I disagree that this mission is a waste of money. Space exploration is expensive because it is very dangerous and complicated. The cost to the tax payer is very small. NASA’s entire budget only counts for about 1% of Government spending. This mission will try to detect if Mars ever had large bodies of water. If Spirit proves this theory then we will be one step closer proving that life exists outside of Earth. Also if Man is ever to step foot on Mars then many probes will be needed to ensure that the astronauts arrive safely and pick the best location to do science research.

Im sure theres a whole lot of people right now on this planet who actually need that "1%" ( people struggling to survive and whatnot) more than we need to know whether or not mars ever had water or prove that theres life outside of earth.

Im just not seeing how that information would actual be worth 800 million+.

hopicus
01-04-2004, 04:06 PM
Originally posted by simonbrewer
800 million on 2 Mars probes is nothing compared to the billions spent every day by military forces across the globe on weapons for killing each other. The continued peaceful exploration of space for science is worth every penny.

too sad and too true... except for the "every penny" bit... i guess i'd be okay with it if it wasn't some of my pennies that you were talking about... ( i happen to like my pennies:D )

JamesCurtis
01-04-2004, 04:07 PM
You think it's all a waste? I beg to differ on that opinion. One thing that does come from NASA and the exploration of space is something more 'down to earth' - Namely jobs and work for quite a large number of people!!!

hopicus
01-04-2004, 04:38 PM
Originally posted by JamesCurtis
You think it's all a waste? I beg to differ on that opinion. One thing that does come from NASA and the exploration of space is something more 'down to earth' - Namely jobs and work for quite a large number of people!!!

That would all be fine and dandy if I wasn't one of the ones helping to pay for those jobs. Im not really seeing where Im getting any kind of a return on my tax paying investment from employing people at nasa... what do they do for me? or anyone else? besides providing answers to trivia questions? true or false mars once had great lakes of water?

I dont think they do nearlly enough to actually keep nasa in business... if theres one thing the goverment could scrap, its nasa...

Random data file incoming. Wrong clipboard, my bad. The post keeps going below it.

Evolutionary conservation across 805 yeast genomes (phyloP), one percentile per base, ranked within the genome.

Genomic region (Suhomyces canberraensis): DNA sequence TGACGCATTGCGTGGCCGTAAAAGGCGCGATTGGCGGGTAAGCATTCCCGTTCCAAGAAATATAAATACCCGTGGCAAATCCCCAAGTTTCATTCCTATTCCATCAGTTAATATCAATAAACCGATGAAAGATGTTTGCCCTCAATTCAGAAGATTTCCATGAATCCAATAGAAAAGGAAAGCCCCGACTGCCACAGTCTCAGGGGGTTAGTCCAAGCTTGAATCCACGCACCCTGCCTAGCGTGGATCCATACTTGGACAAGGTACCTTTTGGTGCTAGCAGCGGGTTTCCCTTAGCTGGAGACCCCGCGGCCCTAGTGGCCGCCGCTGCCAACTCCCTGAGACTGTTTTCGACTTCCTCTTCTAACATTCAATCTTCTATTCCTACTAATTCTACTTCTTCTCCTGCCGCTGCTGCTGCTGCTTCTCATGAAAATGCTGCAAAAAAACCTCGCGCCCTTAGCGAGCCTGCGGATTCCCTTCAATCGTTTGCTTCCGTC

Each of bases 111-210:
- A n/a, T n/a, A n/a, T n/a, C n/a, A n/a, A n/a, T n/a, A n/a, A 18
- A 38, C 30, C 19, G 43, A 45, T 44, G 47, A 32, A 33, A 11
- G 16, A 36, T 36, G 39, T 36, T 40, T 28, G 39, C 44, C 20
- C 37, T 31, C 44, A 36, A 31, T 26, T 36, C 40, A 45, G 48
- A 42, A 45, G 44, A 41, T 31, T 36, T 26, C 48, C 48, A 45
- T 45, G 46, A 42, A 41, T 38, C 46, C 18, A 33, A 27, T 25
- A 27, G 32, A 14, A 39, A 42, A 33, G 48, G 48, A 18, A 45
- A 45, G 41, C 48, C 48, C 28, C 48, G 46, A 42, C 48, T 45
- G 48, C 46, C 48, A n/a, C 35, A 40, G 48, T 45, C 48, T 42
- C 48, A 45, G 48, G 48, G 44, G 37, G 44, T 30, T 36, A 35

perhaps we could use that money so that everyone can have health care and upgrades to Lightwave 8 :D I'd be for that :D

riki
01-04-2004, 04:39 PM
Excellent news well done NASA.

Also I don't think it's a waste of money. A lot of the scientific research used to build probes etc gets passed on to other sectors. It's a great investment, plus a great acomplishment. I'm sure if it wasn't for space research and the technology it produces, we wouldn't be chatting here today.

hopicus
01-04-2004, 04:54 PM
Originally posted by riki
Excellent news well done NASA.

Also I don't think it's a waste of money. A lot of the scientific research used to build probes etc gets passed on to other sectors. It's a great investment, plus a great acomplishment. I'm sure if it wasn't for space research and the technology it produces, we wouldn't be chatting here today.

That may have been true at some point in history, but im not so sure about now...

I'd bet the gaming industry now does more in advancing technology than nasa.

I'd bet if we ever see a "terminator" like future, ( fingers crossed ) it will most likely be caused by some game company trying to make a kick blankety blank game... :D

riki
01-04-2004, 05:18 PM
Tech resource has to be a winner in my book.

re: http://nctn.hq.nasa.gov/innovation/Innovation_81/welcome.html



While NASA’s role at the cutting edge of research in space exploration is well known, the potential commercial applications of this effort are equally inspiring and renowned. The benefits of

NASA technology are wide ranging–from home water filters and athletic shoes to advances in medical research, airline safety and fire fighting techniques. The application of NASA’s technologies also contribute to the creation of jobs, companies, and industries. Understanding gained through NASA research and space exploration promotes more effective skills in a wide range of everyday technologies and aids in producing and processing many materials, including metals, semiconductors, polymers and glass. We drive cars and fly airplanes that were designed using NASA computer software. We live in homes constructed with insulation material that was developed using NASA technology. We work in office buildings that carry electricity through flat conductor cables that incorporate NASA technology.

hrgiger
01-04-2004, 05:29 PM
Originally posted by hopicus
That would all be fine and dandy if I wasn't one of the ones helping to pay for those jobs. Im not really seeing where Im getting any kind of a return on my tax paying investment from employing people at nasa... what do they do for me? or anyone else? besides providing answers to trivia questions? true or false mars once had great lakes of water?

I dont think they do nearlly enough to actually keep nasa in business... if theres one thing the goverment could scrap, its nasa...

perhaps we could use that money so that everyone can have health care and upgrades to Lightwave 8 :D I'd be for that :D